Just how bad is it? Is it a lot of worry over nothing? Or is the dental health of Maine’s children truly hanging in the balance? The truth is - - it’s a little bit of all-the-above. Read further for some information on how to handle the onslaught of sugar that is headed our way this coming weekend.
Basic information on sugar and cavities
All foods potentially contribute to the formation of cavities. The important thing, say pediatric dentists, is how frequently a child eats. Every time food is eaten, bacteria in the mouth interact with the sugars to produce acid. The acid typically remains in the mouth for 20 minutes after eating either a snack or a full meal. This acid attacks the hard outer layer of the tooth (also called enamel) and can make holes (or cavities) on the surface of the tooth.
The damage to the teeth depends on how much sugar goes into the mouth and how long it stays there or is in contact with the teeth. Candy is not necessarily more likely to cause cavities than most other foods, but obviously, the sugar content is generally much higher and it tends to adhere to the teeth for longer. Most importantly, children who snack frequently suffer multiple acid attacks, and that can lead to tooth decay.
What dentists say about Halloween habits…
Here are some recommendations from the American Academy of Pediatric Dentistry and the Canadian Dental Association:
• Allow children to choose one or two pieces of candy after lunch and dinner since an acid attack is already underway due to the meal.
• Limit snacking to no more than three or four times a day. In addition to Halloween candy, choose snacks that contribute to overall nutrition and health. Snacks such as cheese, vegetables, yogurt and chocolate milk all are nutritious choices.
• Make sure children brush at least twice a day, once in the morning and once before bed. Encourage brushing after a particularly sticky or sugary snack.
• Avoid Halloween treats that stay in the mouth for a long time such as gum, suckers (or lollipops) and other hard candy.
• Avoid soft, sticky sweets that get stuck in the mouth such as toffee, raisins and rolled-up fruit snacks.
• Use the discussion about Halloween candy to promote a good diet in general - - one day a year of bad habits isn’t so bad if the rest of the time you family practices healthy dental habits!
Perhaps consider some alternatives to the usual sticky sugary syrupy sweets that usually adorn our doorstep on Halloween:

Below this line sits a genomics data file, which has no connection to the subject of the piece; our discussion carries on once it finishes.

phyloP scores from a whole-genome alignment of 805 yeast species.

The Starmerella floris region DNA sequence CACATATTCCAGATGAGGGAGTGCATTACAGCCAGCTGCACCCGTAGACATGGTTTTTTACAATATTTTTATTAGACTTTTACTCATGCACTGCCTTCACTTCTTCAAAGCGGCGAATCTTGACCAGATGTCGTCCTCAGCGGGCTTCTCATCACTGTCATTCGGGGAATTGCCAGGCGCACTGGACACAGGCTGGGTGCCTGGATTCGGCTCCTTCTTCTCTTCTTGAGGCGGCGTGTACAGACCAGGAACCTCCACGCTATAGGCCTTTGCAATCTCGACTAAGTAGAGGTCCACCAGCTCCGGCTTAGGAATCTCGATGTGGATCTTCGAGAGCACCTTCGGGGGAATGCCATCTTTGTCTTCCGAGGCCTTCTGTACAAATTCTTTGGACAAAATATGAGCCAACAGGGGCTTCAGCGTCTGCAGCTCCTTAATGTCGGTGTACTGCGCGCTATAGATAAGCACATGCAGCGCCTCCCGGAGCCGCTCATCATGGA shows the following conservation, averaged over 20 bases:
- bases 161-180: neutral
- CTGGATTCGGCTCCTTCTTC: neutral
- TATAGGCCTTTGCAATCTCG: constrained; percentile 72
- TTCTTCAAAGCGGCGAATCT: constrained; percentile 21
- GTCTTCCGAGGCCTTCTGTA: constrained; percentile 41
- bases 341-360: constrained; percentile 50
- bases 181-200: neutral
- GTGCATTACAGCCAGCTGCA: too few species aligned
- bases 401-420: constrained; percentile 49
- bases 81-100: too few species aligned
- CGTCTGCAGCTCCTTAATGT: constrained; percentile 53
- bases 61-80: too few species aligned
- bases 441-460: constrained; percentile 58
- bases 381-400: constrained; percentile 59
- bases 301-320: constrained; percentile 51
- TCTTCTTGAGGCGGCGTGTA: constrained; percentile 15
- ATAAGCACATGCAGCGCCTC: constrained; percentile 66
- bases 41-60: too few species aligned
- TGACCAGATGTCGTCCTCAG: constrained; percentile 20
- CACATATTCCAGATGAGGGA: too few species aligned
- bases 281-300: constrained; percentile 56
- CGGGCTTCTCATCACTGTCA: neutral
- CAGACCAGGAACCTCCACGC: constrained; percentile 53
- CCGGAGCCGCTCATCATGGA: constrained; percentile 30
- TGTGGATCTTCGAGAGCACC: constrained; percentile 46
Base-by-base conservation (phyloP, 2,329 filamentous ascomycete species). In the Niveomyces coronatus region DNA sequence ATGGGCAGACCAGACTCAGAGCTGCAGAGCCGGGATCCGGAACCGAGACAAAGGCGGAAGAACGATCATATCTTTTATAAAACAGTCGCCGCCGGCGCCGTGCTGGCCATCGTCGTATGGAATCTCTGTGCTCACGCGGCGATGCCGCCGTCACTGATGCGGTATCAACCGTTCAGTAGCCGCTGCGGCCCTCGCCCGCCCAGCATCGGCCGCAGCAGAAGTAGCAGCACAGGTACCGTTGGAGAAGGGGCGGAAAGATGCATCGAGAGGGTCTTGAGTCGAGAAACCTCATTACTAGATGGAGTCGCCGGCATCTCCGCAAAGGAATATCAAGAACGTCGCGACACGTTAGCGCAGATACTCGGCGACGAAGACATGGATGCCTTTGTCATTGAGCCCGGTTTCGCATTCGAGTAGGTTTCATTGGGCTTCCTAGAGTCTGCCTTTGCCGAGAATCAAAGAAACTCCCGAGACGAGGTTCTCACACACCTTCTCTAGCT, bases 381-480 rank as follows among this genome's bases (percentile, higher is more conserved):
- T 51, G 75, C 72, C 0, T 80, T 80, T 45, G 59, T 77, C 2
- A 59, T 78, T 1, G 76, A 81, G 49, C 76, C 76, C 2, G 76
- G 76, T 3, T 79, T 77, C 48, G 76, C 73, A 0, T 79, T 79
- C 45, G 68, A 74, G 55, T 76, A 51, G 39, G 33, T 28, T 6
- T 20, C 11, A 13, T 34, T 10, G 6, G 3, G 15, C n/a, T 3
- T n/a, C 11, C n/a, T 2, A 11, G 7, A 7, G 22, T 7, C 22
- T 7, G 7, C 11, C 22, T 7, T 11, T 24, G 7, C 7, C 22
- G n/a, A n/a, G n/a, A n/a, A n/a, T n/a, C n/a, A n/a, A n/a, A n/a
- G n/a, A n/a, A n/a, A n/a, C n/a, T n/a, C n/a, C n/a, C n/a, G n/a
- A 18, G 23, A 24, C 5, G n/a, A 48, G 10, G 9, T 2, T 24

• Sugarless Gum
• Stickers and sticker books
• Miniature flashlights
• Fun jewelry (bracelets, rings, etc)
What the Chocolate Manufacturers Association and the
National Confectioners Association say about Halloween…
• Inspect all items in your child's trick-or-treat bag before any are consumed.
• Limit Halloween night consumption to avoid upset tummies from too much food and excitement
• Teach balance and moderation: Meals featuring plenty of fruits, vegetables and grains are nutritious and important; goodies from the trick-or-treat bag are for desserts or snacks.
• Limit snacking on all foods, brush teeth at least twice a day and floss. Remind parents that any food that contains starch or sugar, such as crackers or bread, can cause acid to form on teeth that can lead to cavities.
“ Fun” Halloween Facts
• In the United States, 93% of children ages 6-11 go Trick-or-Treating on Halloween
• Parents will spend an estimated 950 million dollars on Halloween candy this year
• 12 average Halloween treats are equivalent to eating 30 packets of sugar or guzzling 1 liter of soda
• Draculin, a blood-thinning drug developed from vampire bat saliva, helps prevent strokes and heart attacks in humans.
• The largest pumpkin ever grown was 1,446 pounds.
• A Milky Way has approximately 3 tsp of sugar in it, while an Almond Joy only has 2
• Since 1995, trick or treating in the town of Sandusky, Ohio, has been against the law for anyone older then 14.
• It is very rare for a full moon to occur at the same time as Halloween. It has only occurred in - 1925, 1944, 1955, and 1974. The next time it is said to occur is 31 October, 2020.
• The word Halloween appeared in the Dictionary in the 1700s.
• Dunking for apples arose from a practice of divining the future. It was believed that if you could hold an apple between your teeth you would have a fulfilling romance with whomever you choose.
• According to ancient superstitions, if you stare into a mirror at midnight on Halloween, you'll see your future spouse.
• The pumpkin is one of the best sources of Vitamin A
• Black cats were once believed to be witch's assistants who protected their powers.
• Orange and black are Halloween colors because orange represents the fall harvest, and black is associated with darkness and death.
So……...eat smart and know the facts! Not just on Halloween, but every day. Perhaps let Halloween be a special day when kids get some special treats and some special eating habits.
And then use the Halloween discussion to build on improved dental care and snacking habits for the rest of the year!!!